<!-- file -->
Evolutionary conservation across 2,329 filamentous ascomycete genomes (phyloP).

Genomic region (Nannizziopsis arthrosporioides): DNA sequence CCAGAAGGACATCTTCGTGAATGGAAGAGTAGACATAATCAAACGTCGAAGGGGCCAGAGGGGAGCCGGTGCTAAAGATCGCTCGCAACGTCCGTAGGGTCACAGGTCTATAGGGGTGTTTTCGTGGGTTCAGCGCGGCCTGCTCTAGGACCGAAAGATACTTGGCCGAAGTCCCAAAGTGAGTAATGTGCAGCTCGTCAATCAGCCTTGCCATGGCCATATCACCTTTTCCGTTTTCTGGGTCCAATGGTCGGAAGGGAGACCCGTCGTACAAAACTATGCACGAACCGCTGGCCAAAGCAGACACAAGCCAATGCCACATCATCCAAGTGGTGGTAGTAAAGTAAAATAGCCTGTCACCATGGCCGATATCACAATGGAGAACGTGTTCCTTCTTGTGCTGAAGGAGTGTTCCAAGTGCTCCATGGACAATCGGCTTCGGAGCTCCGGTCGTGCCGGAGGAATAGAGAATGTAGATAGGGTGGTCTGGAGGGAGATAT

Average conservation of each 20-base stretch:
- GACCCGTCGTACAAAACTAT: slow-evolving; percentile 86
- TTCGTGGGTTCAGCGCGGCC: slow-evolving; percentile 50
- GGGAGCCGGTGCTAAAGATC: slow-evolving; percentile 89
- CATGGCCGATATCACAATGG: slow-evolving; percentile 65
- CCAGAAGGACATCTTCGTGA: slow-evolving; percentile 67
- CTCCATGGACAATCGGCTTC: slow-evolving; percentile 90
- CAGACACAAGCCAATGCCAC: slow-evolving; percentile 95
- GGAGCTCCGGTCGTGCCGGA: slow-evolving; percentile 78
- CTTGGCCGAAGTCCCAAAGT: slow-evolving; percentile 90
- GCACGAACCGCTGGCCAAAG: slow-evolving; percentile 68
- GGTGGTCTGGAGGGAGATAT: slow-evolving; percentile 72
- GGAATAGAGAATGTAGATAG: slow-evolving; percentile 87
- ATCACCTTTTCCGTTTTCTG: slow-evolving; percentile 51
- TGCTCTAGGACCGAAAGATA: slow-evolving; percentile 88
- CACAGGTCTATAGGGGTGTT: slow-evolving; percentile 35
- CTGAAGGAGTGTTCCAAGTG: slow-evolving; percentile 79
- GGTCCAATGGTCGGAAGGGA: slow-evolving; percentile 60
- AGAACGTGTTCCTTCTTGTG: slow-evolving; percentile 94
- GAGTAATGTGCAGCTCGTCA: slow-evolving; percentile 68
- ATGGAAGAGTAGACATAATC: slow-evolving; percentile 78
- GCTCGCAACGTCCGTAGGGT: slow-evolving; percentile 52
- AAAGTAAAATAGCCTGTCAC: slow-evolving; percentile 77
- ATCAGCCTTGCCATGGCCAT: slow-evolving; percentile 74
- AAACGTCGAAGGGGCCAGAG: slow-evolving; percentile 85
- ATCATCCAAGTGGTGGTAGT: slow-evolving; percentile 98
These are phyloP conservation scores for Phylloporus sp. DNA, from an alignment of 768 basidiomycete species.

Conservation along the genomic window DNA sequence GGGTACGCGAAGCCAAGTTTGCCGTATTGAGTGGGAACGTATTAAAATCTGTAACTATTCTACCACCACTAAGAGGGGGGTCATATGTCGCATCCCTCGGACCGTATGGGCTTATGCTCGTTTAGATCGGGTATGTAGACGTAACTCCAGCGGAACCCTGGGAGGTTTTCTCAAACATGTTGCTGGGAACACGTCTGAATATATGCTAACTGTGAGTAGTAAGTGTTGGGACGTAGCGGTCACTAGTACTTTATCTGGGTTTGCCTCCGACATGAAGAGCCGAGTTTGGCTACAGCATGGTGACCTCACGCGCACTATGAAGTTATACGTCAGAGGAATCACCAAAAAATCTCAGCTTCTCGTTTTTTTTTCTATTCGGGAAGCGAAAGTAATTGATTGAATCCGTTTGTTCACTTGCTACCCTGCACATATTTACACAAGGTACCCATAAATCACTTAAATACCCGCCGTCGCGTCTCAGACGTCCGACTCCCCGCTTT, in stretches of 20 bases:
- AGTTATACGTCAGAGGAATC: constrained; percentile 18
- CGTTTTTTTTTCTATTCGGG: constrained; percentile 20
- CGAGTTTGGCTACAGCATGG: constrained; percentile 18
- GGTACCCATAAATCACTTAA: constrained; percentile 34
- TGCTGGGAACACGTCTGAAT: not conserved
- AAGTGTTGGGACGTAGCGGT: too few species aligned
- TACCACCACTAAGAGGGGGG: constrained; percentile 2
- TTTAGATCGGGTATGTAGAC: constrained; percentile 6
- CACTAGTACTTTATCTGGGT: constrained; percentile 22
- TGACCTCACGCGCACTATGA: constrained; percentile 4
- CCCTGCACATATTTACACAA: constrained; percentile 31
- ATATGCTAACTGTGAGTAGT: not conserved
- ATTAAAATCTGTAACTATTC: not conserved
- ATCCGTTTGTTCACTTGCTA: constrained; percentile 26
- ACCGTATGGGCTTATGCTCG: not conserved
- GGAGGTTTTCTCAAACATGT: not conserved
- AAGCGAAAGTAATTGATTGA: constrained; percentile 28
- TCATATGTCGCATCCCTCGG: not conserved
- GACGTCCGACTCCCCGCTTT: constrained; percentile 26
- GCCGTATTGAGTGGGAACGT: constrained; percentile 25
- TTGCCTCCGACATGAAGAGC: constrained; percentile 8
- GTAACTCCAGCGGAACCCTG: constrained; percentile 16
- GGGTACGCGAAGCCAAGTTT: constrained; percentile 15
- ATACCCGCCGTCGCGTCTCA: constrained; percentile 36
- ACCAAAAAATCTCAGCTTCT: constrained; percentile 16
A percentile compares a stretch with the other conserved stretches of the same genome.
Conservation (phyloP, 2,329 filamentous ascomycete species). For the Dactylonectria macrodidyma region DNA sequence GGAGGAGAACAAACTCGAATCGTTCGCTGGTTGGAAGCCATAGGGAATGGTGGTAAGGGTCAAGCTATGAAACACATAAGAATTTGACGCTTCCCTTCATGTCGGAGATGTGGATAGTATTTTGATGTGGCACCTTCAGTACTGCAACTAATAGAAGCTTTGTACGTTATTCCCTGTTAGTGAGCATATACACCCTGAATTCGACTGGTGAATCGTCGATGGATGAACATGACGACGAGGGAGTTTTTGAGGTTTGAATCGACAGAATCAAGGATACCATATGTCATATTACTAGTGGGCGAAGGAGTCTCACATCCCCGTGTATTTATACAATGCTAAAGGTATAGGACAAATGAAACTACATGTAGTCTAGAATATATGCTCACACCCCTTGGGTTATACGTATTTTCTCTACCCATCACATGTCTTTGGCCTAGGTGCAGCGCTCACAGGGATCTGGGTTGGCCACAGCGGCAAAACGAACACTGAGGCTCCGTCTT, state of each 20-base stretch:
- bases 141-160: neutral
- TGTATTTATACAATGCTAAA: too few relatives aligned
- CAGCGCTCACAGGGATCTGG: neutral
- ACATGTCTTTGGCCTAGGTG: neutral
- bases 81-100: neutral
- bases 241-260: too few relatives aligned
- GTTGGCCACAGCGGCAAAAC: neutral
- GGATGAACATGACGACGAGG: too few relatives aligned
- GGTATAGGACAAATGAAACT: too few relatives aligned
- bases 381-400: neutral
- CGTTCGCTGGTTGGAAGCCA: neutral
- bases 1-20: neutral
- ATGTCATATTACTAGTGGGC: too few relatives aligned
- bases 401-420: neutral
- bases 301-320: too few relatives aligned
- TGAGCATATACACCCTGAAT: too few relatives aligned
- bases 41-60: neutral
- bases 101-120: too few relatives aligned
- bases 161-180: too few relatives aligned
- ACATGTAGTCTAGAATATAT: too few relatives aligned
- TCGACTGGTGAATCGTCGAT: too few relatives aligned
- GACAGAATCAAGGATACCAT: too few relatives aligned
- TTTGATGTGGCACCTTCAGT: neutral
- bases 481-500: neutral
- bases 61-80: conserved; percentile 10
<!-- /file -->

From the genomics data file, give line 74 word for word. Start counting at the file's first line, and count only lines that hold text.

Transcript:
- bases 41-60: neutral